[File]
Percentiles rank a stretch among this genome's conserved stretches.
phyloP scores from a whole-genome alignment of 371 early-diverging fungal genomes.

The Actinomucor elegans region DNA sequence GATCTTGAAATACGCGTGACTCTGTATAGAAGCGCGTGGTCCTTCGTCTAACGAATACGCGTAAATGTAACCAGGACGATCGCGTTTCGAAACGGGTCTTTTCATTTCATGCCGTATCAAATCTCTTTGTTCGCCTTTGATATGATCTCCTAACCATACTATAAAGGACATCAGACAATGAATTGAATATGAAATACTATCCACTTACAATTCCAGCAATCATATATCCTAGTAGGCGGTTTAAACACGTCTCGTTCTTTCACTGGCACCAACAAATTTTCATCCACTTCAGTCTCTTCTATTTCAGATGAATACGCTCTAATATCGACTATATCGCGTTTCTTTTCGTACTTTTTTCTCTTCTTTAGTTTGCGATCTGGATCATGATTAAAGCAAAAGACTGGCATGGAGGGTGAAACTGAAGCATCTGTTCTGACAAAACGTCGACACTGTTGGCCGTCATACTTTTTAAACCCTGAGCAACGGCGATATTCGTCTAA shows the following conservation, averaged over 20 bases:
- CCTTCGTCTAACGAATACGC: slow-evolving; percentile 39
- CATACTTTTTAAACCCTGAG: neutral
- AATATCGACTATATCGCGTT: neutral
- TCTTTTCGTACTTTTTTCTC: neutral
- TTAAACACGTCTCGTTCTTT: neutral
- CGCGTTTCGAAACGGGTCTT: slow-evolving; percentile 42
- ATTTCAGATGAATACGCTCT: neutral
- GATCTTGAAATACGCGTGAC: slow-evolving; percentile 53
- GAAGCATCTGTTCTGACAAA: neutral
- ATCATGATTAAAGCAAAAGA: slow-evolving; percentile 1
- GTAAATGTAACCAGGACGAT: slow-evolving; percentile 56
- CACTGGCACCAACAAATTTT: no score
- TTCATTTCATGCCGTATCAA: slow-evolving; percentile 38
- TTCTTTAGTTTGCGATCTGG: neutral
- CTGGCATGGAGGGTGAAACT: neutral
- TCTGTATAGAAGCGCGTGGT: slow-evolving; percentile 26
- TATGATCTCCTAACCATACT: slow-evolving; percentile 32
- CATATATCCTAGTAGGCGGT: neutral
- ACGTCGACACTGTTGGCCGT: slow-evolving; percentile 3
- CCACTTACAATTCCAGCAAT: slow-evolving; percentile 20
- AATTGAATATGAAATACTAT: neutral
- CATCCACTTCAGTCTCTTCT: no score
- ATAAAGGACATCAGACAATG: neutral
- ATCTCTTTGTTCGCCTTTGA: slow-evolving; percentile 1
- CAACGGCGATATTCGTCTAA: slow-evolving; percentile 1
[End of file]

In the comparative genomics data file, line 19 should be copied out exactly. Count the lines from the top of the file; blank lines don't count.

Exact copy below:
- TCTGTATAGAAGCGCGTGGT: slow-evolving; percentile 26